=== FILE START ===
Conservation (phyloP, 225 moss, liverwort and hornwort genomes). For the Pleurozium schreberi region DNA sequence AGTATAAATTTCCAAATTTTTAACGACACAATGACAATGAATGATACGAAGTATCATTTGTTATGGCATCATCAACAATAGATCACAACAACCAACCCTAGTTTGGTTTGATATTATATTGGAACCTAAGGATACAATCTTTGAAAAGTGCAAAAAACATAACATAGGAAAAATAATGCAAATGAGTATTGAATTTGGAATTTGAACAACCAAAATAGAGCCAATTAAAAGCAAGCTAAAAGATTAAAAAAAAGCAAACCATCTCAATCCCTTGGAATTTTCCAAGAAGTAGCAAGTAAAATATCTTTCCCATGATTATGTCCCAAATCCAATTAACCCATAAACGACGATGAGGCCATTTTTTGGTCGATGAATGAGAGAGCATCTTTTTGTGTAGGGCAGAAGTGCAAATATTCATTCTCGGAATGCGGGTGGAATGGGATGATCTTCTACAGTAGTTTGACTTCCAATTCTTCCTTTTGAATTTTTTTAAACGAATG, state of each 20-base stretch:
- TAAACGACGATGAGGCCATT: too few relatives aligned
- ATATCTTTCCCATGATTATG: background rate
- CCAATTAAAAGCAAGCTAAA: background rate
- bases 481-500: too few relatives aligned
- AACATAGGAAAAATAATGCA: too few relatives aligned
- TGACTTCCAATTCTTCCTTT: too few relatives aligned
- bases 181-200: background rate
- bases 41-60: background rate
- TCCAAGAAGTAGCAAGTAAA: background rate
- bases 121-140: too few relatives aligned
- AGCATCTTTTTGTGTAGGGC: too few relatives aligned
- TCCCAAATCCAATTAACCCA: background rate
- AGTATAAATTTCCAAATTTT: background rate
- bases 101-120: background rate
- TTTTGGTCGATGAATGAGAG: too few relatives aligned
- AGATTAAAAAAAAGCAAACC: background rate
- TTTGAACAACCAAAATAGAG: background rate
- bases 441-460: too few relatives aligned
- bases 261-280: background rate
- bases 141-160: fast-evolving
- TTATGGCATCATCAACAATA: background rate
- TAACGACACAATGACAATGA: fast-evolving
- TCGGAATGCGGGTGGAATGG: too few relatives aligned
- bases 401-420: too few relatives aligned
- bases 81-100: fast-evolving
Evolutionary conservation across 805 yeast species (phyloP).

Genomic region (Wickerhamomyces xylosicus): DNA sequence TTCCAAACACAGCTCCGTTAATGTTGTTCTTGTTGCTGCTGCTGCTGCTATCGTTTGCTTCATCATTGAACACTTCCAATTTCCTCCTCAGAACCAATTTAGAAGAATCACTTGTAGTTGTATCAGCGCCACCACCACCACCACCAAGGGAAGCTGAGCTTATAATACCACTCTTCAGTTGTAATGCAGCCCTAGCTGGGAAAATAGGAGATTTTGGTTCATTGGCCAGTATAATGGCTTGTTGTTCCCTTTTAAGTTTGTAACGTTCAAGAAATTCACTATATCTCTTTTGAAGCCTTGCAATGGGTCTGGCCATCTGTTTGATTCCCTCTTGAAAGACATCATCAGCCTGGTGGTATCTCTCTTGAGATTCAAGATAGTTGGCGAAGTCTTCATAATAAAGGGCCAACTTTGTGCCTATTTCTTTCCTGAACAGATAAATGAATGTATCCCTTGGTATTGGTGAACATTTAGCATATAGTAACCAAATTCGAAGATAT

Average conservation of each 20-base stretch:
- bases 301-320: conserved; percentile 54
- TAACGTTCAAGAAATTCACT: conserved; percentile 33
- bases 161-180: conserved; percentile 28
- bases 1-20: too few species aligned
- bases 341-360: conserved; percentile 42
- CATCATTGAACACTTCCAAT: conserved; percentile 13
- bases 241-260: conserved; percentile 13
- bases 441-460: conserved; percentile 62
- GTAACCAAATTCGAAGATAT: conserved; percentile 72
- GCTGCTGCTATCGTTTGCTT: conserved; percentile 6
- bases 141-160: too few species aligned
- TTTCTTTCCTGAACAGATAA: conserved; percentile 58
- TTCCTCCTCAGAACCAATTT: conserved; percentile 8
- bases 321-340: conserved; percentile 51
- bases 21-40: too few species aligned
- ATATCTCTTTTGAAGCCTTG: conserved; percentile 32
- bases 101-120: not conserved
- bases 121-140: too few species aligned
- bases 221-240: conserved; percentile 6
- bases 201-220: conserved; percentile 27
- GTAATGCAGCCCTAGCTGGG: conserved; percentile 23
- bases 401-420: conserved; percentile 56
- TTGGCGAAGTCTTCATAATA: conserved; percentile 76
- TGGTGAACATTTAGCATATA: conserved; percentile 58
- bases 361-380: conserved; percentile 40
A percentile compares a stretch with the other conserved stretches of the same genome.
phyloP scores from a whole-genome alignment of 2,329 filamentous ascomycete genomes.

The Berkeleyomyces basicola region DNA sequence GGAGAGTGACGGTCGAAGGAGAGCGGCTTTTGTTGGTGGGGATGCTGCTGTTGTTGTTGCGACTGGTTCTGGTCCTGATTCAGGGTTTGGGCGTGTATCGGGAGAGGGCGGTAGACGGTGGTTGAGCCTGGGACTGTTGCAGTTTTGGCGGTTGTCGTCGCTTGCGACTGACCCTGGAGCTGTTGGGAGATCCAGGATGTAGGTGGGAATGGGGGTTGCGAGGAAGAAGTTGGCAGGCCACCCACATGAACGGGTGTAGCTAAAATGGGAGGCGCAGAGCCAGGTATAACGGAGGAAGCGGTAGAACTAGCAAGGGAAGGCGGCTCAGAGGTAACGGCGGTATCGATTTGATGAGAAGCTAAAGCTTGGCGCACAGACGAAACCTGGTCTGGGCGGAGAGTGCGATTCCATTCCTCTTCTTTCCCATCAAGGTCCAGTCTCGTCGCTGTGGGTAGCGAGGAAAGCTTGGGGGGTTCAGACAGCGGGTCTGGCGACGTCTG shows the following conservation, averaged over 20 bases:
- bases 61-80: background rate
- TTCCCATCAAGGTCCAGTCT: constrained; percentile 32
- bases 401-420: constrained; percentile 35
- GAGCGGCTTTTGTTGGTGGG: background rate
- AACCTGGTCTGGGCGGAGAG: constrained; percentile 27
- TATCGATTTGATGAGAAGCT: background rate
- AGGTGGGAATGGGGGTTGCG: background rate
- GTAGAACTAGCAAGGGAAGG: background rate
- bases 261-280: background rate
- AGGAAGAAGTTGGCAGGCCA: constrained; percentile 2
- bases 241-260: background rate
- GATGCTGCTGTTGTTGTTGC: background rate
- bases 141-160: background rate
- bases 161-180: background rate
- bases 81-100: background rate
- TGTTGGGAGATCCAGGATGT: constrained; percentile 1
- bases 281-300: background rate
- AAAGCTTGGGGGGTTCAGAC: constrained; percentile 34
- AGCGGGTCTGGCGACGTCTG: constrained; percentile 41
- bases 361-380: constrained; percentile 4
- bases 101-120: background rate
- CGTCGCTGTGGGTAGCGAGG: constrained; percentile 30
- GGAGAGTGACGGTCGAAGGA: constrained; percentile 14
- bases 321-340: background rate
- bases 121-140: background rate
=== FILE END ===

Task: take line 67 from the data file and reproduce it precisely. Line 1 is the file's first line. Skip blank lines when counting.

- AGGAAGAAGTTGGCAGGCCA: constrained; percentile 2